Meet Carlos Álvarez: A Genetics Researcher at IVIC HGL
What is your name, institution, field of study?
I am Carlos Álvarez and I currently work at the Venezuelan Institute for Scientific Research (IVIC). Specifically, I work at its Human Genetics Laboratory (HGL) where I perform genetic screening for rare hereditary diseases and establish the geographical distribution of such diseases across the country.
Why did you choose to join a research lab and what has the research, benchwork, or specific techniques taught you about a career in science?
Ever since I was little I’ve leaned toward research and science in general (I was a very curious boy!). I believe that only through questioning our world and understanding how its processes operate, can we make it a better place to live. This was the main reason I decided to join a Research Lab; I wanted to make a difference through my research.
Through my years of research, both undergraduate and professional, I’ve come to realize that, while this is not an easy path to follow, the reward at the end is worth it. No matter how small you think the results of your research are, these discoveries become a piece of a much larger “whole”, contributing to our collective progress.
What have you learned from working in a lab and how has your role contributed to the field of research?
I have learned that ultimately, research in a laboratory is a teamwork task; it is only through a combination of cooperation and feedback from one researcher to another that the process of obtaining results is optimized.
As stated before, through our research at IVIC HGL we do not only provide diagnosis of rare genetic conditions, such as Ataxia, Cystic Fibrosis, and Wilson disease, but we also establish the geographical focus of these diseases in the country. Due to their hereditary nature, it is important to pinpoint their distribution. This is because the populations on these foci have an increased risk of manifesting individuals with these conditions. This helps to anticipate the appearance of new cases and give adequate counseling and in some cases treatment.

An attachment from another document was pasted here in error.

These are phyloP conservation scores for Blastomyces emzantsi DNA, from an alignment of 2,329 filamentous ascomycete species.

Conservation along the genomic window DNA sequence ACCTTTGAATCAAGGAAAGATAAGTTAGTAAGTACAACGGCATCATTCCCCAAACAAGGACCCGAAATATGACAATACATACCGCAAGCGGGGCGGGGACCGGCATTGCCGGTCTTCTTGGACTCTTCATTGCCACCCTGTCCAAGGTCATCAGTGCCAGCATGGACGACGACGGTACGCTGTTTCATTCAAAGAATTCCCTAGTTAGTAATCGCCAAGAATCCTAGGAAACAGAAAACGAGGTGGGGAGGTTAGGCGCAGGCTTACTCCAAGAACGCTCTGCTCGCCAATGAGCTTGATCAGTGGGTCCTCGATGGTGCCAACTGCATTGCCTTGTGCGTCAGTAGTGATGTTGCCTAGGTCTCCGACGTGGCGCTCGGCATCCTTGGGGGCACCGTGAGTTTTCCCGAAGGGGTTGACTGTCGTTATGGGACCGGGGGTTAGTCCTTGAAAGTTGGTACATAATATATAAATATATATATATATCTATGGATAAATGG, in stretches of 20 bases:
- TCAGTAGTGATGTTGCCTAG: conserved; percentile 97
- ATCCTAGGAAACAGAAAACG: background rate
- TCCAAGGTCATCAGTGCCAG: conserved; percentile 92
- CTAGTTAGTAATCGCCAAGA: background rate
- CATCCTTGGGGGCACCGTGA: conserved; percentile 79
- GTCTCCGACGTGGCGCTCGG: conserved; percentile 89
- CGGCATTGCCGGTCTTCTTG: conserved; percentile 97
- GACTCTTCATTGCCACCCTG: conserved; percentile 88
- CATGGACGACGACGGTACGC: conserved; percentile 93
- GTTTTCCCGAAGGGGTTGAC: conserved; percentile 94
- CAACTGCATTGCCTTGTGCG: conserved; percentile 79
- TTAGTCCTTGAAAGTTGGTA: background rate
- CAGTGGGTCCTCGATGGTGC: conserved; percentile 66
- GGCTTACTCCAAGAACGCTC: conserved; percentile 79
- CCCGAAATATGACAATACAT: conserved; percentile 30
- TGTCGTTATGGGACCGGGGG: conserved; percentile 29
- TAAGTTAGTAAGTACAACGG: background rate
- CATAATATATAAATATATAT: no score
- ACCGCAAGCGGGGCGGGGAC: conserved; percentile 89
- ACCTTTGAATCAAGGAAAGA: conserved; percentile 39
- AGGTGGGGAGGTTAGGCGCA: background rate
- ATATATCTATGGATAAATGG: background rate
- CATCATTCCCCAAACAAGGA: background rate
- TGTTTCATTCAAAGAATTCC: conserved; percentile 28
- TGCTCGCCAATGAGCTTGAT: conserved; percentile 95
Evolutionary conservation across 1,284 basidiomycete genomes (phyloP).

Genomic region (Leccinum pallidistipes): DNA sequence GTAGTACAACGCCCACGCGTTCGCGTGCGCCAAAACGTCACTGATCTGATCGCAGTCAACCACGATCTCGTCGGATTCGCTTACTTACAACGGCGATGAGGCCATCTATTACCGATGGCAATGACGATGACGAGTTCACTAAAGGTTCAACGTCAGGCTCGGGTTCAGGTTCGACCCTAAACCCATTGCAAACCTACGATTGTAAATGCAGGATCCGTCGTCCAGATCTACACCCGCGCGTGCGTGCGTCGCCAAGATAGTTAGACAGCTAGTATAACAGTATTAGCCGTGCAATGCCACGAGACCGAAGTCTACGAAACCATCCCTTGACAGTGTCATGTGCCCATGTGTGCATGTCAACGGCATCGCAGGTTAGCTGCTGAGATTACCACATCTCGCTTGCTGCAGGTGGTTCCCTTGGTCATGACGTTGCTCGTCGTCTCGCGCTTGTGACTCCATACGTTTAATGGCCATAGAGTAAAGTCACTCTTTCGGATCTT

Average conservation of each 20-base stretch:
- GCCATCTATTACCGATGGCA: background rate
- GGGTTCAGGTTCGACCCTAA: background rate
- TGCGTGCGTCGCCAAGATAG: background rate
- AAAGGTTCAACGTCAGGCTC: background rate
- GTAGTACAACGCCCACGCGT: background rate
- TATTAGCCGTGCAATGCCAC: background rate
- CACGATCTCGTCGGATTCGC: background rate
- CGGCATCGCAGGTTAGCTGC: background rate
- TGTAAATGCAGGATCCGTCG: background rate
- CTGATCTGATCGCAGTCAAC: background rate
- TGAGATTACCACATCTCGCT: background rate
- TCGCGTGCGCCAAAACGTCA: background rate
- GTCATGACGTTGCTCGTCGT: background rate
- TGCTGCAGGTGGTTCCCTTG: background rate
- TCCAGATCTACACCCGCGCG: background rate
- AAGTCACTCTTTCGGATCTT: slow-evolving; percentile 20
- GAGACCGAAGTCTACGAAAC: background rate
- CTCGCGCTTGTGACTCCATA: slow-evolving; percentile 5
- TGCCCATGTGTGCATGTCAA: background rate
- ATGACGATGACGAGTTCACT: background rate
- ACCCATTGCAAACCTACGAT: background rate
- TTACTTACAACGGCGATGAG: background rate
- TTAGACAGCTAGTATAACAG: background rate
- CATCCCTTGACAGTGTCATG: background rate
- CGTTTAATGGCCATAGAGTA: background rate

When it comes to undergraduate research, my work at Universidad Simón Bolívar Human Genetics Laboratory, under the supervision of Carolina Pestana, Ph.D. and Antonietta Porco, Ph.D., assessed variants related to early-onset Cardiovascular Diseases and Cellular Ageing. Our lab’s research has contributed to a better understanding of these metabolic processes.
What are your career goals and how has your research experience helped with this?
My goal has always been to improve the diagnosis and treatment of both chronic and hereditary diseases. Of these two, due to its complexity and lack of information regarding possible treatments, the hereditary diseases, which have strong genetic components, tend to be an outcast. Therefore most patients suffering from these illnesses have few to no options when it comes to counseling and advising. I’d like to change that.
Through my years of laboratory work, I’ve been trained in the latest techniques to identify possible factors that can affect the onset of these diseases. I always try to keep myself up-to-date on the subject of new therapies, bioinformatic approaches, and molecular mechanisms. All of these come in handy and can make a big difference when it comes to patient care.
What is the most exciting aspect of the lab you are in? What is the future application of this? What is something that a non-scientist would find interesting/should know about?
IVIC HGL is a high input laboratory when it comes to patient volume. We get patients from all around the country. This leads to us meeting an incredibly diverse set of people, from all backgrounds, every one of them with their own story and requirements. This makes working at HGL a fresh experience with every new day.
Scientifically speaking, due to this high input of data, we have managed to effectively pinpoint many geographical foci of genetic diseases. This helped us develop a vigilance system in these areas where we can now give genetic counseling to families in which these hereditary components exist.
An example of this, which I believe everyone will find interesting, is Huntington Disease. The villages circling Lake Maracaibo in Venezuela have the highest concentration of this disease in the world. Therefore this population has an extremely high probability of having descendants with this condition. IVIC HGL gives these families genetic counseling and advice for family planning.